From: Mike Ayers (email@example.com)
Date: Mon Jun 05 2006 - 16:43:03 CDT
Philippe Verdy wrote:
> From: "Doug Ewell" <firstname.lastname@example.org>
>>>Why then would it be more complicate to compose text like this,
>>>instead of using VIQR that would require composing mostly the same
>>>number of symbols (and sometimes more...)?
>>Vietnamese composition becomes tricky when working with fully decomposed
>>vowels, so that ậ decomposes to "U+0061 plus U+0323 plus U+0302." Not
>>all rendering systems (even today) can handle placing two or more
>>diacritical marks on a single base letter.
I think you two may be tripping over different meanings of "composed" here.
>>Additionally, this decomposition ("a" plus dot-below plus circumflex)
>>doesn't match the way Vietnamese view this letter (("a" plus circumflex)
>>plus dot-below). This is not a Unicode problem, but entering the
>>diacritics is the language-appropriate order might be a problem if a
>>rendering engine insists on canonical order.
Only if end users are expected to enter Unicode sequences, which they
should never be. The IME is responsible for Unicode normalization, so
this should not be a problem.
> That was not really addressing directly my question. The only thing that
> does not seem natural for Vietnamese is the encoding order of diacritics
> for the NFD decomposed letters, because it places some tone marks before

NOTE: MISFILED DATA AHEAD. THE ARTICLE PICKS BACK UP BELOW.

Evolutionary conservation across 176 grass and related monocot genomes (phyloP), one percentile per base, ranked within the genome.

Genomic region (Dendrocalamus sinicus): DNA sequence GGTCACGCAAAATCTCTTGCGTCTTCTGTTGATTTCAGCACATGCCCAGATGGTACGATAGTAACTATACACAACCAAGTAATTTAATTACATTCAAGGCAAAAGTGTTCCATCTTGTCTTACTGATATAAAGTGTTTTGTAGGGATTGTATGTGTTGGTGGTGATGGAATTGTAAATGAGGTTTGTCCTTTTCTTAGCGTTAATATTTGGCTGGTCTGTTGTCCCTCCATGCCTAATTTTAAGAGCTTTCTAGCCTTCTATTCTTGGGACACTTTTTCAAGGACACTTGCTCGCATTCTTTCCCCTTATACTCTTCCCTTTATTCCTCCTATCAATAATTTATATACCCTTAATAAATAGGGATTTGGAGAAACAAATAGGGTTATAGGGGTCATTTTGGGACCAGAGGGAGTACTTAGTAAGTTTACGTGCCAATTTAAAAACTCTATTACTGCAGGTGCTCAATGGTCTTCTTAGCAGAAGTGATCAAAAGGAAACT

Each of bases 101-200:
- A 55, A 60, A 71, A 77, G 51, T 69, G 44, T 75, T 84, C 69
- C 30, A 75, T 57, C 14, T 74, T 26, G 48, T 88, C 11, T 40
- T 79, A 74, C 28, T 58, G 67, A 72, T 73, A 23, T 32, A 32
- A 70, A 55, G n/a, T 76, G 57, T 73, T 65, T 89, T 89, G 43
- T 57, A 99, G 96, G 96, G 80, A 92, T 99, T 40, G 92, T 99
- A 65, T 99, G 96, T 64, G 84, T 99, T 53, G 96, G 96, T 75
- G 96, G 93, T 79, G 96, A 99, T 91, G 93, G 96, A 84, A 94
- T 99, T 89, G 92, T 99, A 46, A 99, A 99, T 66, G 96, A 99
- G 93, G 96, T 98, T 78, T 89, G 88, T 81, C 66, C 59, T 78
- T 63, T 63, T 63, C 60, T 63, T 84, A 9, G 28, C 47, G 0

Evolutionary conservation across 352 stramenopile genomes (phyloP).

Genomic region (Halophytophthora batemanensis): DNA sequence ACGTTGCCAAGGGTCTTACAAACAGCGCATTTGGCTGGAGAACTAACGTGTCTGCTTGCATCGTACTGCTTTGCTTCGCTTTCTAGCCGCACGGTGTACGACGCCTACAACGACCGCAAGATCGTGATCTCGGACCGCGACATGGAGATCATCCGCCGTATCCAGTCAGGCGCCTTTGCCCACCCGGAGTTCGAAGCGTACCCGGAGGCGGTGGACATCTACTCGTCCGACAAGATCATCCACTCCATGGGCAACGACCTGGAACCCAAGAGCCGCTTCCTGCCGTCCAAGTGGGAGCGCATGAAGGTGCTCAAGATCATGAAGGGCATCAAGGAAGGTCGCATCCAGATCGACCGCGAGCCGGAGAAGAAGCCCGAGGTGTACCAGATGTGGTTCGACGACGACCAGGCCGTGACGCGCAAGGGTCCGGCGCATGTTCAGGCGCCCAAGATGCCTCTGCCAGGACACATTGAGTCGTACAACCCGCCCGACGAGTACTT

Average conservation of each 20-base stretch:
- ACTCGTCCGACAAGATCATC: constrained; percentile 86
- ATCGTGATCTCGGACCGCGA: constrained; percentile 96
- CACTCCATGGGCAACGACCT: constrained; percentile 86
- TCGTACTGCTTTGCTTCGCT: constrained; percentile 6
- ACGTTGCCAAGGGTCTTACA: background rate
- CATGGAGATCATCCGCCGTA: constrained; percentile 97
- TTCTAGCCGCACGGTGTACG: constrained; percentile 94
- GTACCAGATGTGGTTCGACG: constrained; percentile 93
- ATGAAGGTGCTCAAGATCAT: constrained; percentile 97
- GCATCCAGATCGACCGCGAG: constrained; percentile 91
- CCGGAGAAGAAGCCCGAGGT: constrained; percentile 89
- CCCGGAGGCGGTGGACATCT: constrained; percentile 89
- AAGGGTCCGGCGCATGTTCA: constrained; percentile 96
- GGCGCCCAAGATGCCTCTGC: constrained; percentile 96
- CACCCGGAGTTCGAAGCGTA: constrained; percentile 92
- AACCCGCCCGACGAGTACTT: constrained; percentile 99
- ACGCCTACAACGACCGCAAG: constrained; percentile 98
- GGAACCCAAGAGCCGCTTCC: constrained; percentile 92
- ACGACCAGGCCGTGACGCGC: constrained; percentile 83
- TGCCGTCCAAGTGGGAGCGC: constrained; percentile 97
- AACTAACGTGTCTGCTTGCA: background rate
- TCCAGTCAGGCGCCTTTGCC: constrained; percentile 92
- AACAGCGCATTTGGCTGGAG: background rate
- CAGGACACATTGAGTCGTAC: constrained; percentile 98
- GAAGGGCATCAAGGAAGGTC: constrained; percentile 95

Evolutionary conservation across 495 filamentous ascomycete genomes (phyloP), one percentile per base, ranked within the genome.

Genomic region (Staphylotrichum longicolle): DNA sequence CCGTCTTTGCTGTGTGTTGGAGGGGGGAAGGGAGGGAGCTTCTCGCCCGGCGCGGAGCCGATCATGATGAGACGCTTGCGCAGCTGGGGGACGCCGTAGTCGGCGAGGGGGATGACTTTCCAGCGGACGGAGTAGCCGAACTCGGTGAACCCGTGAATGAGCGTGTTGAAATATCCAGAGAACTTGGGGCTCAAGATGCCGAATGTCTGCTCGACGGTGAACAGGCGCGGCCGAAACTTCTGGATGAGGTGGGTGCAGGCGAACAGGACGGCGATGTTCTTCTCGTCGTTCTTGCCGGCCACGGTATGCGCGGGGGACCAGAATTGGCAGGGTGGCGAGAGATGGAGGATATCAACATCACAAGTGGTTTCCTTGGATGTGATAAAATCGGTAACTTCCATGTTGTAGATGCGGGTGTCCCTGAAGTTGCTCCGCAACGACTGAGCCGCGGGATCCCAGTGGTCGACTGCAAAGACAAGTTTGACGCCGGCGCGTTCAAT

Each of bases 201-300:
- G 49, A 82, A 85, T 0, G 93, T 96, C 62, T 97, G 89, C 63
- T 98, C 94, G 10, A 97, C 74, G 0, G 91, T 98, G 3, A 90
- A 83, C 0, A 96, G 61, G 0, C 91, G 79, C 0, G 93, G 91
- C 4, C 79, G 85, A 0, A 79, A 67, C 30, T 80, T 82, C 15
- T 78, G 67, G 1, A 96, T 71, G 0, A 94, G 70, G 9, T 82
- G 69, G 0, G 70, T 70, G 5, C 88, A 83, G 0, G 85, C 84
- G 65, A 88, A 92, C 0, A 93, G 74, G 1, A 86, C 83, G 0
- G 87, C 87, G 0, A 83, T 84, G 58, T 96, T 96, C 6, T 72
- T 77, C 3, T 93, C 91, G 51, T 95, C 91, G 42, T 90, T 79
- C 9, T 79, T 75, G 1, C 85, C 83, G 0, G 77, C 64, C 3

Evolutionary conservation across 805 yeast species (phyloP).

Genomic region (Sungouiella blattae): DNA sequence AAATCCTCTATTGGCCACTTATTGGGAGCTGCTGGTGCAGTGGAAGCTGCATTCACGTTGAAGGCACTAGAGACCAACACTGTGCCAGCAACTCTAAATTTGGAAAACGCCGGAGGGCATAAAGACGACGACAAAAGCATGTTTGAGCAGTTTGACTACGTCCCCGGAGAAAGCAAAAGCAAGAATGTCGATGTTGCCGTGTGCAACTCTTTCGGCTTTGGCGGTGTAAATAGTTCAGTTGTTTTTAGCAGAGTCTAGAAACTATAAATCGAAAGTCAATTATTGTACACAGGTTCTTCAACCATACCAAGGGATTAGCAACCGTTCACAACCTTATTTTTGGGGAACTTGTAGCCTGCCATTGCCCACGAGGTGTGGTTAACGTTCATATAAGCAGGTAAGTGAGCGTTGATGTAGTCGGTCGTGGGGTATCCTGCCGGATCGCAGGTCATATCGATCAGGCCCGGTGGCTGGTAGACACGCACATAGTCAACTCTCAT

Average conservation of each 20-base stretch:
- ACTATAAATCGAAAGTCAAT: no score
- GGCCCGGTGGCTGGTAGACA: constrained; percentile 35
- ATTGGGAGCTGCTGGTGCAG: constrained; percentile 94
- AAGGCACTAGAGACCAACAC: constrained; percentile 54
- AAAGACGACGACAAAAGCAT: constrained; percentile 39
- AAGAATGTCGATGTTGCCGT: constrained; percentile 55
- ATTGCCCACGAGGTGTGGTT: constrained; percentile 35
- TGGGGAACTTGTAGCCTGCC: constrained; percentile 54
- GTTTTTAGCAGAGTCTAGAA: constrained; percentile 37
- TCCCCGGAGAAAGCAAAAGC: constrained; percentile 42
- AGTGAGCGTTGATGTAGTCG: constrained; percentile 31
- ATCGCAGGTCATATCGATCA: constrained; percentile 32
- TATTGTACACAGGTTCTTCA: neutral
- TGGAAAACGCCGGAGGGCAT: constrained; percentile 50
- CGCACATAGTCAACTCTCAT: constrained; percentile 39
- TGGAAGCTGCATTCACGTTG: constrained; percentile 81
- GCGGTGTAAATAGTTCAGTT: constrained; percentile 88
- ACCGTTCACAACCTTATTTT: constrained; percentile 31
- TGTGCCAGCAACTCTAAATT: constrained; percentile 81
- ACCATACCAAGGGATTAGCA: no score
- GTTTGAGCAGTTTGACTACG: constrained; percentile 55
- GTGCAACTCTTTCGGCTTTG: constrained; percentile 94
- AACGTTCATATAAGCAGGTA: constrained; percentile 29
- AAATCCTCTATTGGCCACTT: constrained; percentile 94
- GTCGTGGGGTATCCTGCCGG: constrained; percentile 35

> the decomposed vowel modifier. But an encoding that does not attempt to
> decompose the 6 base vowelsthat Vietnamese considers as an unbreakable
> unit, and use the 12 vowels plus combining diacritics only for the tone
> marks will work fine and will seem quite natural for users.
This is an unimportant distinction. VIQR decomposes vowels, this has
not caused any difficulty with adoption.
> So a PDA or cellphone where the text is input this way is not a bad
> option, and it seems easy to place the 6 extra base vowels on the 9-keys
> of a cellphone keyboard without lots of extra keystrokes to select the
> appropriate character. Then allowing the users to select additional tone
> marks if they wish;
Nine keys is probably too few, but a VIQR based method could be very
productive and probably fit within twelve keys.
> In addition, of course, a dictionnary lookup assistant will help composing
> most common words, with their correct accents and tone marks.
Probably not. Vietnamese is so phonetically dense that the keystrokes
to navigate completion would, in most cases, outnumber the keystrokes to
complete the word.
For the record, Vietnamese without tone marks is unintelligible unless
a severely reduced vocabulary is agreed upon.
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